Christmas at the Jones house was an event. One that required planning, coordination, and a lot of teamwork. Megan and Stacey were staying with me. My oldest brother, Jacob, his wife, Sofia, and their two boys, Evan and Michael, were staying with my parents, along with my two youngest siblings. My father’s brother and his wife – Uncle Jim and Aunt Pat – were staying with Grandma Jones. They’d crashed with her every Christmas since Grandpa passed away, in an effort to distract her away from his absence during what had been his favorite time of the year.
My other grandparents, Evelyn and Tom Pritchard, had decided to come up from Oklahoma this year, and were staying in their RV in my parents’ driveway. The way my mom had complained about Grandma, they hadn’t been keeping to it as much as she would have liked.
“If she says, “Bless your heart” one more time!”my mother had threatened during our phone call this morning.
It was only going to get more hectic as the day progressed, because our entire family descended upon my parents’ house every Christmas Eve and spent the night so we could wake up together on Christmas morning and open presents first thing. It was tradition. And we couldn’t change a thing about it, even though it meant that this year there would be fourteen adults, two quasi-adults, three rambunctious kids, four dogs, and not nearly enough bedrooms to go around. Most of us would spend the night camped out on the living room floor, which meant we’d be awake late into the evening, followed by a butt-crack-o-dawn wakeup by the kids.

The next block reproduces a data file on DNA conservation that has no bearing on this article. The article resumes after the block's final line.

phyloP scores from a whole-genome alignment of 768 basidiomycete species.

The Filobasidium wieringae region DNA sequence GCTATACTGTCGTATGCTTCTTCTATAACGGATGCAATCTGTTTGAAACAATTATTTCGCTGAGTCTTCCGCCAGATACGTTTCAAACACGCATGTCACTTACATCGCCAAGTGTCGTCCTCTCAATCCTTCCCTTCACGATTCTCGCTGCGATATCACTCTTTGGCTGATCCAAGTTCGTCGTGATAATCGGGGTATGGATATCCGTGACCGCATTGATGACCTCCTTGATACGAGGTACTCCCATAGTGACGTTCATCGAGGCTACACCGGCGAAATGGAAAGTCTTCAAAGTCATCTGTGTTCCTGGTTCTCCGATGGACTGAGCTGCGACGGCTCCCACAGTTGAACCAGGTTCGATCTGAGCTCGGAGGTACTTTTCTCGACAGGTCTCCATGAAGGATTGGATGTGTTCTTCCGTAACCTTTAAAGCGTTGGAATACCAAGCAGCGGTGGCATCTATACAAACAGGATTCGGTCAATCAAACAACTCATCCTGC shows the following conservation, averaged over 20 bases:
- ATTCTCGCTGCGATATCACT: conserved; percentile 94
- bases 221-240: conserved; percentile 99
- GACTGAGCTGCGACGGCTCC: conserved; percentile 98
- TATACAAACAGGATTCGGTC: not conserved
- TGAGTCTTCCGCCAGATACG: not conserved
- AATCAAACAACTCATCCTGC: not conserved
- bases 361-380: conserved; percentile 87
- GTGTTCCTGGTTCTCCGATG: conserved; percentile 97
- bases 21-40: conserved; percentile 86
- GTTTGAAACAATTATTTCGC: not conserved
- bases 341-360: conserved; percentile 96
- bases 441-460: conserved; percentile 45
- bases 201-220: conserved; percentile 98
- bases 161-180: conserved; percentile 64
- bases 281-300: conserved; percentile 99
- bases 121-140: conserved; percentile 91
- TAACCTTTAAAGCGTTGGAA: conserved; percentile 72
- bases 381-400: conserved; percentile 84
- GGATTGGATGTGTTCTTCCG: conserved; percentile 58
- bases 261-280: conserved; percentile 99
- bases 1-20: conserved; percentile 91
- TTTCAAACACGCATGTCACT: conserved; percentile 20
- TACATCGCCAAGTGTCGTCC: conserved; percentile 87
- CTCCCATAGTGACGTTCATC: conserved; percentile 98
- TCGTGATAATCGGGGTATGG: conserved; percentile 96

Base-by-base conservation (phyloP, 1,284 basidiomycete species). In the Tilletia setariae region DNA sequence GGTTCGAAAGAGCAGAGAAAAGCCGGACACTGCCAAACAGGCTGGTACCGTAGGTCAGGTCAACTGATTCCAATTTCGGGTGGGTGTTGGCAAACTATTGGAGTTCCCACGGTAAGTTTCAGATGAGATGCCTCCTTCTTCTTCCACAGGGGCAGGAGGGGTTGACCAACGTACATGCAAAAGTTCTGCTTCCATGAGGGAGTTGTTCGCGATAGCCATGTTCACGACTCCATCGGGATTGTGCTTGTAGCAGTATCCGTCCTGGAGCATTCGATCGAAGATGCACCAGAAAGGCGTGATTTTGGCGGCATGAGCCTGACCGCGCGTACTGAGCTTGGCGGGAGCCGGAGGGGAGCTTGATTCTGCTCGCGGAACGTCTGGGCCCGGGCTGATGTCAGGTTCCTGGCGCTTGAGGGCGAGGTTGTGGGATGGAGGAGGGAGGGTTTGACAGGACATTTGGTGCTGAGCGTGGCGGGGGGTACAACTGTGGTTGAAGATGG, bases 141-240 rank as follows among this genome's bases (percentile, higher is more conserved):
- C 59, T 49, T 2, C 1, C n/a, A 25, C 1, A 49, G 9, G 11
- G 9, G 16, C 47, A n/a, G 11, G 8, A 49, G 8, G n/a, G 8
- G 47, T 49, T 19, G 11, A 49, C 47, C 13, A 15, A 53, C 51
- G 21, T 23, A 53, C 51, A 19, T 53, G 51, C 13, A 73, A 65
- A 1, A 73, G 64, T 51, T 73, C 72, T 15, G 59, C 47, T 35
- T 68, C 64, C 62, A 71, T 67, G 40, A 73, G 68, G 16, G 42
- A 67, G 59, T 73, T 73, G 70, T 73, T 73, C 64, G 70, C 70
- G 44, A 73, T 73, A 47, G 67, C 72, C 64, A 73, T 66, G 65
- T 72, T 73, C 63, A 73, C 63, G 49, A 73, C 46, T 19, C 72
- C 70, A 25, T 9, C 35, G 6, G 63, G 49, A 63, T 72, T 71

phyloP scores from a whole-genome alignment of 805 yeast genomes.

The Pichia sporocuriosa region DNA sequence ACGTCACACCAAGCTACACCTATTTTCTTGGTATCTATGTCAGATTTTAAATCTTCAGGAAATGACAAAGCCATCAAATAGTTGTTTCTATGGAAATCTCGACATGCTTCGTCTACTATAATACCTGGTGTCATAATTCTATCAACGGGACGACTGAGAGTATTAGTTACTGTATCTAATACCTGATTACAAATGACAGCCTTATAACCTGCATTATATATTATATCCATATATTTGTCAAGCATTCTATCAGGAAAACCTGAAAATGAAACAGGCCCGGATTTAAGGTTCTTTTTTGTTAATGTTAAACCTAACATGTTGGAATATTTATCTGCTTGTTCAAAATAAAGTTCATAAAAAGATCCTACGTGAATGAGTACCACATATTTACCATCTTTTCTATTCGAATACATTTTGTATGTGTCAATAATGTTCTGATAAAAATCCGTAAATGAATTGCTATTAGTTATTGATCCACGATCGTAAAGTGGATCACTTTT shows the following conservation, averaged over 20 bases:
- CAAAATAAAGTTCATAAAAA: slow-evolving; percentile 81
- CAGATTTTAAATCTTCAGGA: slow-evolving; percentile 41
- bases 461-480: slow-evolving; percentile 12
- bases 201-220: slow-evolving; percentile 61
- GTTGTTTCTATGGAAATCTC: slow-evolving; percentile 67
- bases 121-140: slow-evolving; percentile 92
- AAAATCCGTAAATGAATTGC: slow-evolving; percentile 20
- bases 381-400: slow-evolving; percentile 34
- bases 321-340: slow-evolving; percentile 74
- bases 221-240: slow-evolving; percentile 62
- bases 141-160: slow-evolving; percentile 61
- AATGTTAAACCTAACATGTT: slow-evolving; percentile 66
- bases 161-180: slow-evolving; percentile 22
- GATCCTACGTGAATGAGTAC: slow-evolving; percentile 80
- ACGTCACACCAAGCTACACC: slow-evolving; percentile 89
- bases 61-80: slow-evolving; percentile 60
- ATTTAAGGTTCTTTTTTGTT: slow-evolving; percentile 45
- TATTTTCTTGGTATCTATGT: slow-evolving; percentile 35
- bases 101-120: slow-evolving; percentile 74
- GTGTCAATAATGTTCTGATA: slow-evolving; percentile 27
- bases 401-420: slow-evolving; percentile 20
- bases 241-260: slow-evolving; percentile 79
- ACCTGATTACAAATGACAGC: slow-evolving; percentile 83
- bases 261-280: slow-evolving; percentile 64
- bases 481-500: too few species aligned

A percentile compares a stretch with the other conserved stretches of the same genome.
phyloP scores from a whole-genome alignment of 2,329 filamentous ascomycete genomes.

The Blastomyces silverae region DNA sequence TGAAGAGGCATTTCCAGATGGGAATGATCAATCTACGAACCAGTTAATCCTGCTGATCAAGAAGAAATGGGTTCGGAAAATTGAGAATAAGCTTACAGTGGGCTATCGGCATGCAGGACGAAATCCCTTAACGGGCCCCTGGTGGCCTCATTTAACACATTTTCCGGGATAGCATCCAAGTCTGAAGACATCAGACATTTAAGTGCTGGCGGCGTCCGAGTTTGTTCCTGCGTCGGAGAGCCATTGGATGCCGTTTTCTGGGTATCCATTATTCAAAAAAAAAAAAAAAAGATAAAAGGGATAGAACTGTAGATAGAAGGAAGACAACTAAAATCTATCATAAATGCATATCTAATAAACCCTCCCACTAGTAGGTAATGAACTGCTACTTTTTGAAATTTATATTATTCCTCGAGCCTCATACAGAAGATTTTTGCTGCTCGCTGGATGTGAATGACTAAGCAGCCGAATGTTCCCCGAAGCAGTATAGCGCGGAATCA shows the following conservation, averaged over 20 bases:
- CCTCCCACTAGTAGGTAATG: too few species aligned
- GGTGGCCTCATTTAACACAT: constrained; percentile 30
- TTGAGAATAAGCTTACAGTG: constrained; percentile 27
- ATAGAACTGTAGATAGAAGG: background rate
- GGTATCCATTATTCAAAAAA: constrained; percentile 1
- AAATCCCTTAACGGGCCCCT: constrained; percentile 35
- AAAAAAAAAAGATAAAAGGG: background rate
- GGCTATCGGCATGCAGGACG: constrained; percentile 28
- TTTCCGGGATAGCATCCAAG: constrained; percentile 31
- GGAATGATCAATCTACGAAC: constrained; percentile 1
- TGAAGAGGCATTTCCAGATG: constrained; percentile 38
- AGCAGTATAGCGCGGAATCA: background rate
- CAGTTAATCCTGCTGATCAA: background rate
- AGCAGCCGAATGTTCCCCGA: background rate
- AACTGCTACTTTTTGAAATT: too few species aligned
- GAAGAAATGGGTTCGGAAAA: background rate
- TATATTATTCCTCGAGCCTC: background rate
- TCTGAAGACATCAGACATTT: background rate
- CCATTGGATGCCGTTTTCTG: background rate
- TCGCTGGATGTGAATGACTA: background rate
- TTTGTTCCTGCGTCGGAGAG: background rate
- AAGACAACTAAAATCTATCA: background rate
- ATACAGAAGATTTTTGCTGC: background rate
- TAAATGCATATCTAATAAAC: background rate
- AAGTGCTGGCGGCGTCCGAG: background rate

I was going to need to sleep for a week straight when the holidays were over to make up for all the lost shuteye.
I should be at my parents’ already, immersed in the chaos. Instead, I’d spent the morning locked in my room, panic-wrapping, because between preparing for houseguests, closing down my shop, and the mega-distraction of Ben Kakoa, I didn’t get it done in time.
Megan and Stacey left with the dogs well over an hour ago. Mom had asked them to be team players and stop at the store on the way over for her, because she’d run out of vegetable stock and carrots for their favorite vegan stew, as well as a few other items that she claimed Christmas would be ruined without.
To say that Megan had been unimpressed was an understatement. The thought of wading into the carnage of a grocery store on Christmas Eve had made her look physically ill. Thank God for Stacey, who told Megan that she’d be the one to run in and Megan could wait in the car. After all, someone needed to stay with the dogs while the other acted as a sacrificial lamb. Megan had looked only slightly less nauseous at that prospect, but beggars couldn’t be choosers.